Learn production and business practices of urban and peri-urban farming: land access, resource management, annual and perennial cropping systems, animal agriculture, and business management, with an emphasis on food justice and social equity. Information: https://www.school4urbanag.org/ or email email@example.com
About the School for Urban Agriculture
The School for Urban Agriculture (SUA) fills a growing need for specialized training in urban farming and community leadership. A joint effort of the UW-Madison College of Agricultural and Life Sciences and its community partner organization, Rooted, SUA accommodates students with a range of experiences and interests, from farmers seeking specialized training in urban agriculture, to undergraduates working toward careers in community food systems, to passionate community gardeners looking to scale up their production.
Students will learn basic concepts of urban food production, distribution and marketing, post-harvest processing and storage, soil health remediation, food policy and more – all through the lens of social and racial equity. In addition to on-campus UW-Madison resources, SUA utilizes Rooted’s Troy and Badger Rock Farms in Madison.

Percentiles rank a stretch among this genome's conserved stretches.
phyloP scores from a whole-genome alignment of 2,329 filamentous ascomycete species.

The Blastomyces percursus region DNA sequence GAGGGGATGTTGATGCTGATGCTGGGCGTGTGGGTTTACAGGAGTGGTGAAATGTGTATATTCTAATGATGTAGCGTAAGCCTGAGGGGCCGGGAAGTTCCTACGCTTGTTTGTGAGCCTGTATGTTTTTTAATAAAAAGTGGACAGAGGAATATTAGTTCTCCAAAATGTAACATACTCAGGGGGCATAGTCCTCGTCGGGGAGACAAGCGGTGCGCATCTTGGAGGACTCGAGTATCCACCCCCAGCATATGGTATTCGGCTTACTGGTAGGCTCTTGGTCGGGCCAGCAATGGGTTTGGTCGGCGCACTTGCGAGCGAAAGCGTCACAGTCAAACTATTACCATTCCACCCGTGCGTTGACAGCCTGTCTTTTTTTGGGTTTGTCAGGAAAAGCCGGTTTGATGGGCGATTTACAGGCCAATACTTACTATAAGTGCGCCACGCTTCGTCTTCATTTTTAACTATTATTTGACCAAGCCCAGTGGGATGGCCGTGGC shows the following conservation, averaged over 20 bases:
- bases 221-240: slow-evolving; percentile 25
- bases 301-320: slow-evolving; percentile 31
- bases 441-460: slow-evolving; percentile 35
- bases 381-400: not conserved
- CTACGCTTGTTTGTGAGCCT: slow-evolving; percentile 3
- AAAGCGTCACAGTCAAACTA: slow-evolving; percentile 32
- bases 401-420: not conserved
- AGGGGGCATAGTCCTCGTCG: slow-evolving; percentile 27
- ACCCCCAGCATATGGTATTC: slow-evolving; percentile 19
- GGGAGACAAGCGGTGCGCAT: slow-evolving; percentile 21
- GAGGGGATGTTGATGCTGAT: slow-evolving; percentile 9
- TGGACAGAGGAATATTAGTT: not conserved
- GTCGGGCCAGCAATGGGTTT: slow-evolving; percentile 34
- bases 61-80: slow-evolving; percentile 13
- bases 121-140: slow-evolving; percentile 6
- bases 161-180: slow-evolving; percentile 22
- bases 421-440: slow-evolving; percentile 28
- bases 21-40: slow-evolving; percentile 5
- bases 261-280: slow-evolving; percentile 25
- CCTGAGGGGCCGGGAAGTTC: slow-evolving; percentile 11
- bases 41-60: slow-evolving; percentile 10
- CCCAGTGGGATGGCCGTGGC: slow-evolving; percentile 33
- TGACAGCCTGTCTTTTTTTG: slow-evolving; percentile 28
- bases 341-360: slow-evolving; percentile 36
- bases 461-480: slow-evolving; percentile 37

Why Urban Farms?
Urban farms within cities, small towns, suburbs, and the urban/rural fringe use creative approaches to intensively produce food in smaller spaces than those used for traditional agriculture. These farms not only provide fresh, nutritious food for local consumers through sustainable farming practices, they also benefit urban communities by greening the environment, and by revitalizing neighborhoods as local businesses.
Training in urban agriculture is preparation for a wide range of careers and service opportunities, including farming; creating entrepreneurial food businesses; working for nonprofit organizations, nurseries and greenhouses; horticultural therapy; school gardens and environmental education; and even the Peace Corps.
The School for Urban Agriculture (www.school4urbanag.org) is a collaborative effort of the Center for Integrated Agricultural Systems, Rooted, and the Michael Fields Agricultural Institute. For more information, contact Martin Bailkey, firstname.lastname@example.org.
This project is supported by the United States Department of Agriculture, National Institute of Food and Agriculture, USDA Award 2018-70003-28118: Farming the City: Building a Competent and Diverse Workforce for Urban Agriculture.